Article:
end

# good (when allowing semantic changes)
if x
end

Configurable attributes

Name Default value Configurable values
IncludeSemanticChanges false Boolean

References

Style/Not

Enabled by default Supports autocorrection
Enabled Yes

This cop checks for uses of the keyword not instead of !.

Examples

# bad - parentheses are required because of op precedence
x = (not something)

# good
x = !something

References

Style/NumericLiteralPrefix

Enabled by default Supports autocorrection
Enabled Yes

This cop checks for octal, hex, binary and decimal literals using uppercase prefixes and corrects them to lowercase prefix or no prefix (in case of decimals). eg. for octal use 0o instead of 0 or 0O.

Can be configured to use 0 only for octal literals using EnforcedOctalStyle => zero_only

Configurable attributes

Name Default value Configurable values
EnforcedOctalStyle zero_with_o zero_with_o, zero_only

References

Style/NumericLiterals

Enabled by default Supports autocorrection
Enabled Yes

This cop checks for big numeric literals without _ between groups of digits in them.

Examples

# bad

1000000
1_00_000
1_0000

# good

1_000_000
1000

# good unless Strict is set

10_000_00 # typical representation of $10,000 in cents

Configurable attributes

Name Default value Configurable values
MinDigits 5 Integer
Strict false Boolean

References

Style/NumericPredicate

Enabled by default Supports autocorrection
Enabled Yes

This cop checks for usage of comparison operators (==, >, <) to test numbers as zero, positive, or negative. These can be replaced by their respective predicate methods. The cop can also be configured to do the reverse.

The cop disregards #nonzero? as it its value is truthy or falsey, but not true and false, and thus not always interchangeable with != 0.

The cop ignores comparisons to global variables, since they are often populated with objects which can be compared with integers, but are not themselves Interger polymorphic.

Examples

EnforcedStyle: predicate (default)

# bad

foo == 0
0 > foo
bar.baz > 0

# good

foo.zero?
foo.negative?
bar.baz.positive?

EnforcedStyle: comparison

# bad

foo.zero?
foo.negative?
bar.baz.positive?

# good

foo == 0
0 > foo
bar.baz > 0

Configurable attributes

Name Default value Configurable values
AutoCorrect false Boolean
EnforcedStyle predicate predicate, comparison
Exclude spec/**/* Array

References

Style/OneLineConditional

Enabled by default Supports autocorrection
Enabled Yes

TODO: Make configurable. Checks for uses of if/then/else/end on a single line.

References

Style/OptionHash

Enabled by default Supports autocorrection
Disabled No

This cop checks for options hashes and discourages them if the current Ruby version supports keyword arguments.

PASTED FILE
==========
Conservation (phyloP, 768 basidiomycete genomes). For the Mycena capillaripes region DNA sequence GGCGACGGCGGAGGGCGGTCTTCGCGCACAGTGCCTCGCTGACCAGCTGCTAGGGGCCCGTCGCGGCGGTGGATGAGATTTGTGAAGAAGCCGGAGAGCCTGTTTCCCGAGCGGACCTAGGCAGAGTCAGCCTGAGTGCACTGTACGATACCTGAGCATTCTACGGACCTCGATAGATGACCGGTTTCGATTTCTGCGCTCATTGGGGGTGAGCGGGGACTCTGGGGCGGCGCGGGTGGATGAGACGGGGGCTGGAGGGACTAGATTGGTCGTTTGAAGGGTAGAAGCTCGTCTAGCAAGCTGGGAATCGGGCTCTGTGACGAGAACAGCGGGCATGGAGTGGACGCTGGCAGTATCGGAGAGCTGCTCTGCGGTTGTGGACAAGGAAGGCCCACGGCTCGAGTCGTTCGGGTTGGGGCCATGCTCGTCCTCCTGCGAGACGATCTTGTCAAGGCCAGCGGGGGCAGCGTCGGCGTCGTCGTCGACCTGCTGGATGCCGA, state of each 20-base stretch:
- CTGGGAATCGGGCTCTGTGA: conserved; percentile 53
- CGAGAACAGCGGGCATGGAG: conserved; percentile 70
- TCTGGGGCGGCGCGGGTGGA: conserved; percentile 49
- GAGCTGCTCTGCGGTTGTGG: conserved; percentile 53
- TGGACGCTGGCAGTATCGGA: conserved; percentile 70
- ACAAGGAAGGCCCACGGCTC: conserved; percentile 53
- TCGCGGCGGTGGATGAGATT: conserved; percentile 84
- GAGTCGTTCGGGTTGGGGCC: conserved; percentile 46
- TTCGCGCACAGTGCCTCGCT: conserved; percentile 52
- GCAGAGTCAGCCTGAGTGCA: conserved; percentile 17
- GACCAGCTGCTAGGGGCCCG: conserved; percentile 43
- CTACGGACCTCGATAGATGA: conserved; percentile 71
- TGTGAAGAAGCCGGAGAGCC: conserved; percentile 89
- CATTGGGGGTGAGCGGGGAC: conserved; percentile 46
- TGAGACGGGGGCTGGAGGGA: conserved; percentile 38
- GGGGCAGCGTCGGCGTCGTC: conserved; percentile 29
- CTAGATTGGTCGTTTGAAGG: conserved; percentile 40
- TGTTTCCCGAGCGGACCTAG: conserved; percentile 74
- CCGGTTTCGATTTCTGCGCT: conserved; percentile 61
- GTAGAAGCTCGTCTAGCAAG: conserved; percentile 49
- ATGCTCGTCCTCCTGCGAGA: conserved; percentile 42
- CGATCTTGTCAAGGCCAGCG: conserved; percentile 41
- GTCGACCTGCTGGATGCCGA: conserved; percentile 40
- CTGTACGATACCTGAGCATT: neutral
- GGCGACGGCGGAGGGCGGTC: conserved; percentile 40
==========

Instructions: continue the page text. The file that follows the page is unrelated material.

Examples

# bad
def fry(options = {})
  temperature = options.fetch(:temperature, 300)
  # ...
end

# good
def fry(temperature: 300)
  # ...
end

Configurable attributes

Name Default value Configurable values
SuspiciousParamNames options, opts, args, params, parameters Array

Style/OptionalArguments

Enabled by default Supports autocorrection
Enabled No

This cop checks for optional arguments to methods that do not come at the end of the argument list

Examples

# bad
def foo(a = 1, b, c)
end

# good
def baz(a, b, c = 1)
end

def foobar(a = 1, b = 2, c = 3)
end

References

Style/OrAssignment

Enabled by default Supports autocorrection
Enabled Yes

This cop checks for potential usage of the ||= operator.

Examples

# bad
name = name ? name : 'Bozhidar'

# bad
name = if name
         name
       else
         'Bozhidar'
       end

# bad
unless name
  name = 'Bozhidar'
end

# bad
name = 'Bozhidar' unless name

# good - set name to 'Bozhidar', only if it's nil or false
name ||= 'Bozhidar'

References

Style/ParallelAssignment

Enabled by default Supports autocorrection
Enabled Yes

Checks for simple usages of parallel assignment. This will only complain when the number of variables being assigned matched the number of assigning variables.

Examples

# bad
a, b, c = 1, 2, 3
a, b, c = [1, 2, 3]

# good
one, two = *foo
a, b = foo()
a, b = b, a

a = 1
b = 2
c = 3

References

Style/ParenthesesAroundCondition

Enabled by default Supports autocorrection
Enabled Yes

This cop checks for the presence of superfluous parentheses around the condition of if/unless/while/until.

Examples

# bad
x += 1 while (x < 10)
foo unless (bar || baz)

if (x > 10)
elsif (x < 3)
end

# good
x += 1 while x < 10
foo unless bar || baz

if x > 10
elsif x < 3
end

Configurable attributes

Name Default value Configurable values
AllowSafeAssignment true Boolean

References

Style/PercentLiteralDelimiters

Enabled by default Supports autocorrection
Enabled Yes

This cop enforces the consistent usage of %-literal delimiters.

Specify the 'default' key to set all preferred delimiters at once. You can continue to specify individual preferred delimiters to override the default.

Examples

# Style/PercentLiteralDelimiters:
#   PreferredDelimiters:
#     default: '[]'
#     '%i':    '()'

# good
%w[alpha beta] + %i(gamma delta)

# bad
%W(alpha #{beta})

# bad
%I(alpha beta)

Configurable attributes

Name Default value Configurable values
PreferredDelimiters {"default"=>"()", "%i"=>"[]", "%I"=>"[]", "%r"=>"{}", "%w"=>"[]", "%W"=>"[]"}

References

Style/PercentQLiterals

Enabled by default Supports autocorrection
Enabled Yes